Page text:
The so-called war of words involving North Korea, South Korea and the United States, raises an important question for our time: how do we define violence? Many people have pointed to the threat of violent conflict, but I believe that it has already taken place. In Buddhism, violence is thought of not just as physical action, but in terms of our thoughts and words as well.
As our audiences arrive at Shoreditch Town Hall, they're divided into two teams. Their objective is simple: to beat the other side. As the show goes on, the actions become more extreme, the morality more blurred. The choice between A and B becomes harder to make as the pressure on you to make it becomes higher. If the game is violence and the goal is victory, will you win at all cost or will you play to lose?
A new report from Save the Children has revealed another dimension to this silent crisis, showing that children are bearing the brunt of sexual violence in war. It says that in current and former warzones from Sierra Leone to Liberia, Congo to Colombia, more than half of the victims of sexual violence are children.
Cultural diversity has played a key role in forming the multicultural Britain of today, far more so than adherence to one set of 'national values' has. The role of the state is to enforce this tolerance through laws and expose children to the true diversity of the world they are entering in the education system.
These papers offer a valuable lesson for any student of leadership. Perhaps the biggest lesson one can learn is that making the right decision is not necessarily the same as making the most popular decision. Leadership is not a popularity contest. Leadership is about selflessly acting in the best interests of those that you lead.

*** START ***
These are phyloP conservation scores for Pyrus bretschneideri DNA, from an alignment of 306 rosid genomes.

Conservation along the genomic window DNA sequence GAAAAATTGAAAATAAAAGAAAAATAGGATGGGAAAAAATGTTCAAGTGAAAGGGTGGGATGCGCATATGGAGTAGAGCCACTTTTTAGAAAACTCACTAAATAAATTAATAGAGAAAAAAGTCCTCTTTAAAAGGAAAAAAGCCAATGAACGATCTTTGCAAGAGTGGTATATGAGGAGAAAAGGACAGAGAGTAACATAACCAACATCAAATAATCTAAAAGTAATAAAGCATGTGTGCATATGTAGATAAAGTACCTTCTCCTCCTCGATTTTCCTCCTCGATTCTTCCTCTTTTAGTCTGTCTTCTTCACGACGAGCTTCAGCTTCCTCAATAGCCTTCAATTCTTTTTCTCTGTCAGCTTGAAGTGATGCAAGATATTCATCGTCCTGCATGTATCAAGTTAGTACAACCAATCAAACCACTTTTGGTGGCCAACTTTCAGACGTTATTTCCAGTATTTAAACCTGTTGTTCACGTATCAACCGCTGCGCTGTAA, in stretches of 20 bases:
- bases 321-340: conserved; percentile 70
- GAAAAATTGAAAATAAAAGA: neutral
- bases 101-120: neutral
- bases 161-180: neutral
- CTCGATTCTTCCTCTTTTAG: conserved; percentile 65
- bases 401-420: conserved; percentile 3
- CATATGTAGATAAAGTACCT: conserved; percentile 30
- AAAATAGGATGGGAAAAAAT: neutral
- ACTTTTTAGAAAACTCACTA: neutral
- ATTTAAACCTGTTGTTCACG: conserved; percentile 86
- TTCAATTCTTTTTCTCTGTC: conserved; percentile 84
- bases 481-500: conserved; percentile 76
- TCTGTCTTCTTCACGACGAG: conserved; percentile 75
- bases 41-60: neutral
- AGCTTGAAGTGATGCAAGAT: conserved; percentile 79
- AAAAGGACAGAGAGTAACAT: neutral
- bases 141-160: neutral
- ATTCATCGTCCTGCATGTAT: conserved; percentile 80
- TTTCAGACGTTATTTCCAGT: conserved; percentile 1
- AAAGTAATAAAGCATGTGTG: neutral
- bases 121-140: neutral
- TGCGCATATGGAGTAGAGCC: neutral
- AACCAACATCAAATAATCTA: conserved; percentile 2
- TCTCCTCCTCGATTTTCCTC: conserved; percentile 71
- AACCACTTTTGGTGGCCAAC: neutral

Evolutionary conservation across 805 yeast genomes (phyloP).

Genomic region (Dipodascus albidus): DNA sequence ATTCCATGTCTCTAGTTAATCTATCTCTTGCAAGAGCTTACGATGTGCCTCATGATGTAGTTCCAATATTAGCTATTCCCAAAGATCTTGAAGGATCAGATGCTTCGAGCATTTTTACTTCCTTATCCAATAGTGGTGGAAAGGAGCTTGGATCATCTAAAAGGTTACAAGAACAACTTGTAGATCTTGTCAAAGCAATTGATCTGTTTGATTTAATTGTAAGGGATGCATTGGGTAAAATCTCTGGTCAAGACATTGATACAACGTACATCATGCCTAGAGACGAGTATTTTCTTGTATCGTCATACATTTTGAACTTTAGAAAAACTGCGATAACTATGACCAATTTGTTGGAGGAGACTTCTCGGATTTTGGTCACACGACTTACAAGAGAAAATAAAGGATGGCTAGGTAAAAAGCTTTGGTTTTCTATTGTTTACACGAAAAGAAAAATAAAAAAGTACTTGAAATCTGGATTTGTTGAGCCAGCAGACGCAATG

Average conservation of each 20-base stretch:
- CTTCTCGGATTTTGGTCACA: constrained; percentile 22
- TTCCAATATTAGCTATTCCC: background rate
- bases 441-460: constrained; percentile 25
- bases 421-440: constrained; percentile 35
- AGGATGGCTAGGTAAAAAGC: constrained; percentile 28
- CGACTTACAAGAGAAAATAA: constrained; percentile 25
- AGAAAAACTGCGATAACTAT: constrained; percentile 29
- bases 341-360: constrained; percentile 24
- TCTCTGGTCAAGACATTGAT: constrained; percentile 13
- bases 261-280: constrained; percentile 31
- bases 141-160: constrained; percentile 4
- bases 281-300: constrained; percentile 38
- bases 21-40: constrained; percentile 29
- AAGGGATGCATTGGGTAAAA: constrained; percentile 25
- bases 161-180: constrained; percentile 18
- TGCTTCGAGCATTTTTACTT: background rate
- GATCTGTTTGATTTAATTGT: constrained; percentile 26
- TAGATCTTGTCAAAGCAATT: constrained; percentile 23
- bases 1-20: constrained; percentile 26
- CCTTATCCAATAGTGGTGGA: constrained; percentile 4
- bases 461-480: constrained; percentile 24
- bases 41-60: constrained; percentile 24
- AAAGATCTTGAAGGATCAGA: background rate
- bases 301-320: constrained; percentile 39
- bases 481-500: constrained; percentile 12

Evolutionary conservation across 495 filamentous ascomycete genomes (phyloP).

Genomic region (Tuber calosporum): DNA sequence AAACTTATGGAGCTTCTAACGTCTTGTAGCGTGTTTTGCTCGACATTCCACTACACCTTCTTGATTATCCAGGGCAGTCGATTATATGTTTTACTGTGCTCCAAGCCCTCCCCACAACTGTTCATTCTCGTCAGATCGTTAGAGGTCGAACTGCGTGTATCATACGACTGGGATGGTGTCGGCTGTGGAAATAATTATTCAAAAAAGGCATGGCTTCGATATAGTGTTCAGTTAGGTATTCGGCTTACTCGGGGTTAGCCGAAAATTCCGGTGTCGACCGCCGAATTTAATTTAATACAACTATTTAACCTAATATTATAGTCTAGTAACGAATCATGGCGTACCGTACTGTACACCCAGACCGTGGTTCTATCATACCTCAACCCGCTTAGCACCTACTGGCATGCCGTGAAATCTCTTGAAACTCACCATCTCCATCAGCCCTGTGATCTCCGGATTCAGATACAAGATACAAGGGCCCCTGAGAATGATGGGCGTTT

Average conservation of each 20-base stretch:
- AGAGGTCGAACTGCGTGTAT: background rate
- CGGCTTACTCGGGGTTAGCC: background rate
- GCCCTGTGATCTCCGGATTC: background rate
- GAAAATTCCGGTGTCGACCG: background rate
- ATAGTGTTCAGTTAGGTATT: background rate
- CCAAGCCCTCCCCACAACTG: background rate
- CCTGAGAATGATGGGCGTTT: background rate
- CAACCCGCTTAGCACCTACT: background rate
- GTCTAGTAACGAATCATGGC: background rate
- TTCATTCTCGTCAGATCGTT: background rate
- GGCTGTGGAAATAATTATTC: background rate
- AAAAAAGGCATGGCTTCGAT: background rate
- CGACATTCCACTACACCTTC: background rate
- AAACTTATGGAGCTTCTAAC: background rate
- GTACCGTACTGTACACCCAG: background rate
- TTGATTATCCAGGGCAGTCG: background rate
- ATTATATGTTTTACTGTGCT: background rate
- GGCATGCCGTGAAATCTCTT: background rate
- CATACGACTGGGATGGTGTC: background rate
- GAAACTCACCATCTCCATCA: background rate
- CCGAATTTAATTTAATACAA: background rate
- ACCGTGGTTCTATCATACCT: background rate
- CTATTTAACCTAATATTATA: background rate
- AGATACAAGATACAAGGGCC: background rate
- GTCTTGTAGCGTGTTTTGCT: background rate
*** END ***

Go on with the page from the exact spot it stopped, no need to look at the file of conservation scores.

The Iraq War was the culmination of a process that started in 1994 with the rise of New Labour and reflected its heady psychological brew of arrogance and self-loathing. The arrogance came from a quasi-Leninist belief in Labour as the agent of some great historical mission on behalf of the masses - a traditional conceit of Labourism, admittedly.
It's so easy to become desensitised to the true horrors of armed violence when we hear immense numbers like millions and thousands. It becomes possible to overlook the grief and pain of the family members left behind, to ignore the unthinkable pain of death and torture experienced by children, women and men, inflicted by the barrel, or bullet, of a gun.
Tony Blair is in reflective mood as he leans over his grande cappuccino, contemplating another sip. It's been ten years since he and co-creator George W. Bush took the world by storm with their hit show The Iraq War and, as is often the case when an enduring series reaches a milestone anniversary, fans are debating the possibility of a reunion.
Like smoke drifting across no man's land as the sound of the guns and the mortar finally fell quiet, the Christmas truce of 1914 has been shrouded by the mists of time. A historical event which occurred early in the First World War and one many of us are familiar with; yet it has the feel and texture of legend as much as fact.